Tuesday, March 27, 2012

Shamrock stained glass .. Repairing a poorly constructed panel

Stained glass creation is both an art and a skill.  Cutting corners (instead of glass ... pardon the pun) will only result in disaster.  My current project, a large stained glass shamrock panel is a good example of "how not to build a stable, well designed stained glass panel".

Before I begin, I want to thank decorative painter Joan Ginty of Heaven on Walls for referring my new customer.  Please call her if you're interested in expert faux finishing and mural painting.  Click here to visit Joan's website.

This 28" x 40" shamrock panel below was custom made by someone for my customer less than three years ago, yet it has already collapsed. Let's take a close look at "why".  (Click on photo to enlarge). I added the orange and blue lines to illustrate several points discussed below.
First of all, stained glass must always be constructed with stability in mind.  To that end, straight lines which run from edge to edge in any piece are called "hinges" and are to be avoided.  Notice the four orange lines which follow the solder lines in this piece.  They run from one edge straight to the other side.  Each of these four hinges have already caused several border pieces to break away.

A second problem with this piece is that it appears that the green borders were attached to the clear glass with old copper foil that had degenerated adhesive.  Copper foil has a long life but only if it is stored in a cool, dry place. 

The third reason that the green border separated is that the edges were never run through a glass grinder.  In order for copper foil to adhere to glass, it is imperative that the edges be ground first.  I have no explanation as to why someone would neglect to grind the glass before applying copper foil, but here we have an example of what happens.  Instead of lasting for 100 years or more, this stained glass panel has fallen apart very quickly.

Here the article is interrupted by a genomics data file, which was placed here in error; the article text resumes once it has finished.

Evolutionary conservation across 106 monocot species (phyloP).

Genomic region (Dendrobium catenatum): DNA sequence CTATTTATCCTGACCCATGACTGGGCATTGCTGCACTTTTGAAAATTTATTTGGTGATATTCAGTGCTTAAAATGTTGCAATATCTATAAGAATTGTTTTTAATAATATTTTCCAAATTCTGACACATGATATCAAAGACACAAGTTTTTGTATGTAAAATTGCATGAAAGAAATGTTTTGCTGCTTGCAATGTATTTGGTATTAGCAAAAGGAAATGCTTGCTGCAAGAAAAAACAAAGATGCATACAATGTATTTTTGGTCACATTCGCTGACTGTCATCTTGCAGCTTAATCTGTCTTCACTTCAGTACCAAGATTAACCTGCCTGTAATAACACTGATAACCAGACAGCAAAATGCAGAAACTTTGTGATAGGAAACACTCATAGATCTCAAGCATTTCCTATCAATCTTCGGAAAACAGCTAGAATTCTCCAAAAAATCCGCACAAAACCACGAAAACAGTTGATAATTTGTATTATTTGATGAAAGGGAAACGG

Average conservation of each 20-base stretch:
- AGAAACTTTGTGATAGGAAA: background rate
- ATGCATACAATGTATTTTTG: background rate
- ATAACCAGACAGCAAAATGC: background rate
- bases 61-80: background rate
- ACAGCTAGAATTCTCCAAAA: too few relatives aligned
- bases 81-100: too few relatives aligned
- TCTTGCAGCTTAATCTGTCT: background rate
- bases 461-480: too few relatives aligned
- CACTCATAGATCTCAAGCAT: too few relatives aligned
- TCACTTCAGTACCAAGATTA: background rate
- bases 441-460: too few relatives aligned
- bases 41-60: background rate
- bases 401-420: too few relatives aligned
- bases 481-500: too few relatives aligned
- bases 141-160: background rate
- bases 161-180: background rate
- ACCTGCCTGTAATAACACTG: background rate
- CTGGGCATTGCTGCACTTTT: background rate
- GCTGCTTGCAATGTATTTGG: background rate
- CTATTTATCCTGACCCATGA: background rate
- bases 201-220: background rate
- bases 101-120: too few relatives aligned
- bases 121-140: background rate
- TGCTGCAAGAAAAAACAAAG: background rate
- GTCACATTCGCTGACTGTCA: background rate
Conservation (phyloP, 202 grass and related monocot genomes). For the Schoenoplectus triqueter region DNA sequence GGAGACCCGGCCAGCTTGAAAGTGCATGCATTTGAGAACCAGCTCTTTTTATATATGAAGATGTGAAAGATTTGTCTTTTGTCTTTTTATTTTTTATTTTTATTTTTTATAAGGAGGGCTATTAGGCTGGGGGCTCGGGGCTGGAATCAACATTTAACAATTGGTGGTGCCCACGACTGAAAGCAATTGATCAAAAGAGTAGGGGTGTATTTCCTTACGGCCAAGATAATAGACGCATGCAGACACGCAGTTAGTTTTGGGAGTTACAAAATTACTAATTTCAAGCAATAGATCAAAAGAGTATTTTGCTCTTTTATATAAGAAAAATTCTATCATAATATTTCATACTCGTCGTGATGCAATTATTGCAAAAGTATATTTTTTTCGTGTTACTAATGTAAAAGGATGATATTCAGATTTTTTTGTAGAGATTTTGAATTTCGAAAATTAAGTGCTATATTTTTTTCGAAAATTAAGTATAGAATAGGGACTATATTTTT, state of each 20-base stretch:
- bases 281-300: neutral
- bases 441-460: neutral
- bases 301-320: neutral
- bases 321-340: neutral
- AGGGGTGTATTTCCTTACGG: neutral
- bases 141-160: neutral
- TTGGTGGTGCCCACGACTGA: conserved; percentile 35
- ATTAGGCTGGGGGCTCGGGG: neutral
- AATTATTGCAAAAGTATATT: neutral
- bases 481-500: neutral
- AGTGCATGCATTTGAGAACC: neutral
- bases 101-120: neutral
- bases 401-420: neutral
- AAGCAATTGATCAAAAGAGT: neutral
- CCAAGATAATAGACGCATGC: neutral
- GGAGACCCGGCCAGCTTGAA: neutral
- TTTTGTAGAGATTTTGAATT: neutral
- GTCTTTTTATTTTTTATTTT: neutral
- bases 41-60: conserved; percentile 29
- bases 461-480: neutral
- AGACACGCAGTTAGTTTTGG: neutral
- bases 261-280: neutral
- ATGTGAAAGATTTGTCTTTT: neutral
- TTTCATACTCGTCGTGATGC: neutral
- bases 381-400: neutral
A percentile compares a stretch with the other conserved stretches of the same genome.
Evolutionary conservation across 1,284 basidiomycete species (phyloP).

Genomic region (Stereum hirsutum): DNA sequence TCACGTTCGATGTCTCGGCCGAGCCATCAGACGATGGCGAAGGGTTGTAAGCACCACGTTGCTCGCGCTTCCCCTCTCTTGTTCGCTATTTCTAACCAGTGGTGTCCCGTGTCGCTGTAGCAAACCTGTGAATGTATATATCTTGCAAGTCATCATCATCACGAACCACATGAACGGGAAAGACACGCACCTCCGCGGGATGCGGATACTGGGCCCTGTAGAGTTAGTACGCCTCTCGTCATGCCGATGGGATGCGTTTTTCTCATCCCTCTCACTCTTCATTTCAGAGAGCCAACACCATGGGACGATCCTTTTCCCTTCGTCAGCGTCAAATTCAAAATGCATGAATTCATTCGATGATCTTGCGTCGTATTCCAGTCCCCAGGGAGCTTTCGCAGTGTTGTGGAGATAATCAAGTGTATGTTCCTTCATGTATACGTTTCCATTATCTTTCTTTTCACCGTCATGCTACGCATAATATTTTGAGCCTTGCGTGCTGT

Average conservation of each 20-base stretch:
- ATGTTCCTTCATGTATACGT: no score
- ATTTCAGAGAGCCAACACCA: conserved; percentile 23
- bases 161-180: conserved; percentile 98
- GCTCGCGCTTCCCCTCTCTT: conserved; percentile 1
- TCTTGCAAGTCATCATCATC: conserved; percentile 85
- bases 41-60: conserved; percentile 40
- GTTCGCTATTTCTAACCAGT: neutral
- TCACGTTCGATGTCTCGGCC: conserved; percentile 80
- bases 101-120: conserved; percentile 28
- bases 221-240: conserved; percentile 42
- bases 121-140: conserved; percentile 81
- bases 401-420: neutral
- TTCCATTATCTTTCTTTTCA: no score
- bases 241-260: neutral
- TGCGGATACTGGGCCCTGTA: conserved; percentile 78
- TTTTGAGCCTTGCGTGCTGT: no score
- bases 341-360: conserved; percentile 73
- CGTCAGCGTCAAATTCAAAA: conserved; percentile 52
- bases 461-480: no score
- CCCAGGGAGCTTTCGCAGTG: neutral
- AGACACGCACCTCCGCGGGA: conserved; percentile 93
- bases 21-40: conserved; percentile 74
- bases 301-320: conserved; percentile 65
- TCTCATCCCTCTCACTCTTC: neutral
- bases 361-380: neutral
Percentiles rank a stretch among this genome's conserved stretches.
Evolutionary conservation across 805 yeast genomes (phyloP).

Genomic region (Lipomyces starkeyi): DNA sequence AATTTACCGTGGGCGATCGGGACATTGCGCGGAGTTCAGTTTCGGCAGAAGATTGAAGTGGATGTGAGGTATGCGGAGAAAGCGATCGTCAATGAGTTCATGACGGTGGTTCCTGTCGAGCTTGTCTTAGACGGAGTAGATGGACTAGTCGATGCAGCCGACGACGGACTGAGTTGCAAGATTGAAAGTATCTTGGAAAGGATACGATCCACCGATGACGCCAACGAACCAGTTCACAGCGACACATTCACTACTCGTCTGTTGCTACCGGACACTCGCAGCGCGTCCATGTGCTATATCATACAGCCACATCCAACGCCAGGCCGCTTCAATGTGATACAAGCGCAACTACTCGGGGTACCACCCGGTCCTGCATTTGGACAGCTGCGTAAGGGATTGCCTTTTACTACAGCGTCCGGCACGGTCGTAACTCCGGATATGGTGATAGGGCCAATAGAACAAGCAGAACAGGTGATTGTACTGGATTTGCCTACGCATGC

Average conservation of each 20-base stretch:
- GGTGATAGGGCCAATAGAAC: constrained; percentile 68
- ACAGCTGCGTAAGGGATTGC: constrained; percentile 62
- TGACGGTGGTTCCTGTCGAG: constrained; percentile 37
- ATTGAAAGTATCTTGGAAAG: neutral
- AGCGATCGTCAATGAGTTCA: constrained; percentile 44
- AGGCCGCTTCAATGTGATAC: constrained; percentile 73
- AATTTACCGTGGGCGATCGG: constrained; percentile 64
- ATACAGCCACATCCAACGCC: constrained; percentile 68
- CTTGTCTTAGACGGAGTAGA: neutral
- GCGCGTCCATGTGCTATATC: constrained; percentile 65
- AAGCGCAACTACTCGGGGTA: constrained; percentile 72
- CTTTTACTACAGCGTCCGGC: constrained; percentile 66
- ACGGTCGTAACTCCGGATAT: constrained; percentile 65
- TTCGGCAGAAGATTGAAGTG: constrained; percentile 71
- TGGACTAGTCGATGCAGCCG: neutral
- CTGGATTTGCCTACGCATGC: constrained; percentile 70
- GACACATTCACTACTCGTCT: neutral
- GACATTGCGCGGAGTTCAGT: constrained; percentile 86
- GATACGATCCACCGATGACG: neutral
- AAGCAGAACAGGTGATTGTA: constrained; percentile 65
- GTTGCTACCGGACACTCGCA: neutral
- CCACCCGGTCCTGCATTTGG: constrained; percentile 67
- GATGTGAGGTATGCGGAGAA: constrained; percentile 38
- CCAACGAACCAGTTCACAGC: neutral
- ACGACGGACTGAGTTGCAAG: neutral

A fourth illustration of how this panel was poorly constructed is that it was never bordered with channel.  Channel is a zinc metal frame that locks the pieces in place and strengthens the entire panel.  Without this reinforcement, you'll notice that the stress of moving the panel has caused one of the clear pieces to crack.  (Look closely where I made that blue line).  Framing with metal channel is essential with a piece of this size.

So my work is cut out for me!  Check back soon to see, step by step, how I resolve all of the issues with this stained glass panel.

In the meantime, please visit and "like" my FaceBook page, click here. and visit my website .. http://www.boehmstainedglass.com/.  Thanks!


  1. With a translator understand something of what you say, I find very interesting your comment
    a greeting

  2. Kathy,

    Fabulous work!!
    I loved the parakeet and especially the
    chipmunk with the red beret!!!
    so french.
    I hope you consider teaching this wonderful art.
    you explain every step so clearly.
    And the shamrock will be finished expertly,
    really interesting to see how to correctly go about it!!

    Love your blog. Keep up the great work.

    Joan Ginty